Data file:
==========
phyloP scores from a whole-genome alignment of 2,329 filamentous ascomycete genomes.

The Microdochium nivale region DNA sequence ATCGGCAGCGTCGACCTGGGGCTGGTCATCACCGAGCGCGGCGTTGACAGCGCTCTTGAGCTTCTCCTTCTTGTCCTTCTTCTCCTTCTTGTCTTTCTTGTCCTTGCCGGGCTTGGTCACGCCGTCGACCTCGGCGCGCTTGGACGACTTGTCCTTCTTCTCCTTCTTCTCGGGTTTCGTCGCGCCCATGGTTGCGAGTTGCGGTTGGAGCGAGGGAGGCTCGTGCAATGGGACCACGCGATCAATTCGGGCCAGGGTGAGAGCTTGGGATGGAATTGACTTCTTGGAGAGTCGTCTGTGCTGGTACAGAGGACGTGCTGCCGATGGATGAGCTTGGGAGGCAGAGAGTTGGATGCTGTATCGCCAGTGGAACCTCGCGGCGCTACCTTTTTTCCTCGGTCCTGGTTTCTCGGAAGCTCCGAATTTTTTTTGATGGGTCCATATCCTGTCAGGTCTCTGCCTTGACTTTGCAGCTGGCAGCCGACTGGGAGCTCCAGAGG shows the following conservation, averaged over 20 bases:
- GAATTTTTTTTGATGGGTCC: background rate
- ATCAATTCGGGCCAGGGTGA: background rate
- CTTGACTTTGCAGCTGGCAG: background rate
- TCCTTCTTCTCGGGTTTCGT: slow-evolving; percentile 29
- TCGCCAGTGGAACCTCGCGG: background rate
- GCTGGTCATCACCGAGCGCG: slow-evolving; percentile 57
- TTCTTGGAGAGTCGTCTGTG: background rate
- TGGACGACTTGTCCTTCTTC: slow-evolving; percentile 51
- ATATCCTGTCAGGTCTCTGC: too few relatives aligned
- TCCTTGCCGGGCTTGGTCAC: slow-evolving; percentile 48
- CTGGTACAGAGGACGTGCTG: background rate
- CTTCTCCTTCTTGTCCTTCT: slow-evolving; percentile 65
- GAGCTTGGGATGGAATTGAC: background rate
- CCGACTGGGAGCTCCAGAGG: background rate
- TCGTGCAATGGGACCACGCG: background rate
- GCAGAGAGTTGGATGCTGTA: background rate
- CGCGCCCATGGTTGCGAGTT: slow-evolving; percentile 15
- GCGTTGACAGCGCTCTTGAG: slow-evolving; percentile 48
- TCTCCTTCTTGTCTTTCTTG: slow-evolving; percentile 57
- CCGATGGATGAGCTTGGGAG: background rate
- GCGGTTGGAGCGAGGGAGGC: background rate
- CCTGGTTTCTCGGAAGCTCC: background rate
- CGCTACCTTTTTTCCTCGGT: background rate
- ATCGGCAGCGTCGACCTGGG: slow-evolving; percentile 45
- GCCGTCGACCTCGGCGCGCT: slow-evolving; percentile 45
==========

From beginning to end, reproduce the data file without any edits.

phyloP scores from a whole-genome alignment of 2,329 filamentous ascomycete genomes.

The Microdochium nivale region DNA sequence ATCGGCAGCGTCGACCTGGGGCTGGTCATCACCGAGCGCGGCGTTGACAGCGCTCTTGAGCTTCTCCTTCTTGTCCTTCTTCTCCTTCTTGTCTTTCTTGTCCTTGCCGGGCTTGGTCACGCCGTCGACCTCGGCGCGCTTGGACGACTTGTCCTTCTTCTCCTTCTTCTCGGGTTTCGTCGCGCCCATGGTTGCGAGTTGCGGTTGGAGCGAGGGAGGCTCGTGCAATGGGACCACGCGATCAATTCGGGCCAGGGTGAGAGCTTGGGATGGAATTGACTTCTTGGAGAGTCGTCTGTGCTGGTACAGAGGACGTGCTGCCGATGGATGAGCTTGGGAGGCAGAGAGTTGGATGCTGTATCGCCAGTGGAACCTCGCGGCGCTACCTTTTTTCCTCGGTCCTGGTTTCTCGGAAGCTCCGAATTTTTTTTGATGGGTCCATATCCTGTCAGGTCTCTGCCTTGACTTTGCAGCTGGCAGCCGACTGGGAGCTCCAGAGG shows the following conservation, averaged over 20 bases:
- GAATTTTTTTTGATGGGTCC: background rate
- ATCAATTCGGGCCAGGGTGA: background rate
- CTTGACTTTGCAGCTGGCAG: background rate
- TCCTTCTTCTCGGGTTTCGT: slow-evolving; percentile 29
- TCGCCAGTGGAACCTCGCGG: background rate
- GCTGGTCATCACCGAGCGCG: slow-evolving; percentile 57
- TTCTTGGAGAGTCGTCTGTG: background rate
- TGGACGACTTGTCCTTCTTC: slow-evolving; percentile 51
- ATATCCTGTCAGGTCTCTGC: too few relatives aligned
- TCCTTGCCGGGCTTGGTCAC: slow-evolving; percentile 48
- CTGGTACAGAGGACGTGCTG: background rate
- CTTCTCCTTCTTGTCCTTCT: slow-evolving; percentile 65
- GAGCTTGGGATGGAATTGAC: background rate
- CCGACTGGGAGCTCCAGAGG: background rate
- TCGTGCAATGGGACCACGCG: background rate
- GCAGAGAGTTGGATGCTGTA: background rate
- CGCGCCCATGGTTGCGAGTT: slow-evolving; percentile 15
- GCGTTGACAGCGCTCTTGAG: slow-evolving; percentile 48
- TCTCCTTCTTGTCTTTCTTG: slow-evolving; percentile 57
- CCGATGGATGAGCTTGGGAG: background rate
- GCGGTTGGAGCGAGGGAGGC: background rate
- CCTGGTTTCTCGGAAGCTCC: background rate
- CGCTACCTTTTTTCCTCGGT: background rate
- ATCGGCAGCGTCGACCTGGG: slow-evolving; percentile 45
- GCCGTCGACCTCGGCGCGCT: slow-evolving; percentile 45